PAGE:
From still another angle, filled with essentially superficial numbers, you could say, very abstractly, that the crucial summary of what happened in 2014 relative to the last general election in 2011 is that the Conservatives lost 10 seats. Six of them went to the Liberals, and four to the NDP. [UPDATE JUNE 14 : The Thornhill recount reduces even these strictly abstract calculations to "the Conservatives lost nine seats. Five of them went to the Liberals, and four to the NDP."] In fact the situation is more complicated down on the ground. Some new seats the Liberals won were actually from the NDP, etc. At the same time again, there is no doubt that the big losers of the 2014 Ontario election are the Hudak Conservatives — and that is why Tim Hudak himself resigned immediately from the leadership of his party in his concession speech. (And that is something that [most of] the polls perhaps never did get quite right. In the end, both the Liberals and the New Democrats won, so to speak, and the Conservatives lost. And, as best as I can recall no one quite predicted that.)
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Anyway, when the dust settled on June 12, 2014 the Wynne Liberals had won 39% of the province-wide popular vote (up about 1% from 2011) and 59 seats (where a bare majority is 54) . The Conservatives won 31% of the vote and 27 seats. The Horwath New Democrats had 24% of the vote and 21 seats. And the Greens had 5% (up from 3% in 2011) and no seats at all. [UPDATE JUNE 14 : With the Thornhill recount the Liberals now have 58 seats and the Conservatives have 28 seats.]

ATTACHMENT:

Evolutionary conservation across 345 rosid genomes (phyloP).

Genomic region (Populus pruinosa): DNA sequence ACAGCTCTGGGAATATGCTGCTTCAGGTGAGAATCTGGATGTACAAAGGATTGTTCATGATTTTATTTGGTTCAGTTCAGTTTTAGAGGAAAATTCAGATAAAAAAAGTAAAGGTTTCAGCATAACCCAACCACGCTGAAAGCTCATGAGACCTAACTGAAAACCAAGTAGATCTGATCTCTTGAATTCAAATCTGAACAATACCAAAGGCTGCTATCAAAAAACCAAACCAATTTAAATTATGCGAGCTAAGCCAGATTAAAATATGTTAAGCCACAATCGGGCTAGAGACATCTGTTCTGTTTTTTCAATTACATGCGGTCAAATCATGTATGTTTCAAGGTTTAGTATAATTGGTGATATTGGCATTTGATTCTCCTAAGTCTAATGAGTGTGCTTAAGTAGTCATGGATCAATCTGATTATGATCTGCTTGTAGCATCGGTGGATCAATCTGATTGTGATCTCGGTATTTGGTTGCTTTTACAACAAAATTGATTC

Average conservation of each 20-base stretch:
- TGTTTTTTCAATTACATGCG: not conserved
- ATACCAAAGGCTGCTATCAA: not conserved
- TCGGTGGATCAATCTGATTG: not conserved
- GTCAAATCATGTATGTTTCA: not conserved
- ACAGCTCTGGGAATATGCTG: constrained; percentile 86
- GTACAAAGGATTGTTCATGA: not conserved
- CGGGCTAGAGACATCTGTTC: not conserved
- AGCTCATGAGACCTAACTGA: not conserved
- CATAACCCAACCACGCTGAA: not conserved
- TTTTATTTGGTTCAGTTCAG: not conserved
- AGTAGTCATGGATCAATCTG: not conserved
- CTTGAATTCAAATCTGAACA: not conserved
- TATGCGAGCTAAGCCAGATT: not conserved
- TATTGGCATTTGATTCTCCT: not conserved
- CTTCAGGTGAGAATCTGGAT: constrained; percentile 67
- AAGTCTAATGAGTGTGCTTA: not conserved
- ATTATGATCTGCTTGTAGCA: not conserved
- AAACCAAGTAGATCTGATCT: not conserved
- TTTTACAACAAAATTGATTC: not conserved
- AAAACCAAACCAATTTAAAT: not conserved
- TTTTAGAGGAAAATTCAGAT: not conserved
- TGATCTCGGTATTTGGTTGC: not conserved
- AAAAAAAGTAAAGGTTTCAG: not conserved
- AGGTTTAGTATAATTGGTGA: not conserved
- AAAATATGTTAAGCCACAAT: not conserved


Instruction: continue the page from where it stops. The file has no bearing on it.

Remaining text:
Premier-elect Wynne has also made clear that she will be calling the Legislative Assembly back to Queen’s Park within 20 days, to pass the budget that was left behind earlier this spring — and get on with other challenging business in the changing and increasingly interesting province of Ontario today.
Another thing that struck me listening to the three leaders’ speeches at the end of the evening is that only Kathleen Wynne even tried to say intermittent parts of hers in badly accented French (official language of the first people who called themselves Canadians). That says something about the kind of Ontario premier she wants to be. In the more cliched language of the streets, she is a class act — in a way that cannot be said of either of her two main opponents (and/or many other Ontario politicians).
Finally, early estimates are apparently placing voter turnout on June 12, 2014 at about 52%. This is still alarmingly low for any serious “free and democratic society.” As some attractive lady on CBC TV urged, however, it is significantly enough higher than the 48% who voted in 2011. Here as elsewhere Ontario really is starting the painful but important recovery to greener pastures, and all that. Earlier on June 12 the often hiply negative NOW magazine tweeted “Tonight, follow along with us as the results come in on what is, strangely, an exciting provincial election.” It has been, strangely, an exciting provincial election. And now we can settle down to the hard work of figuring out what it really means.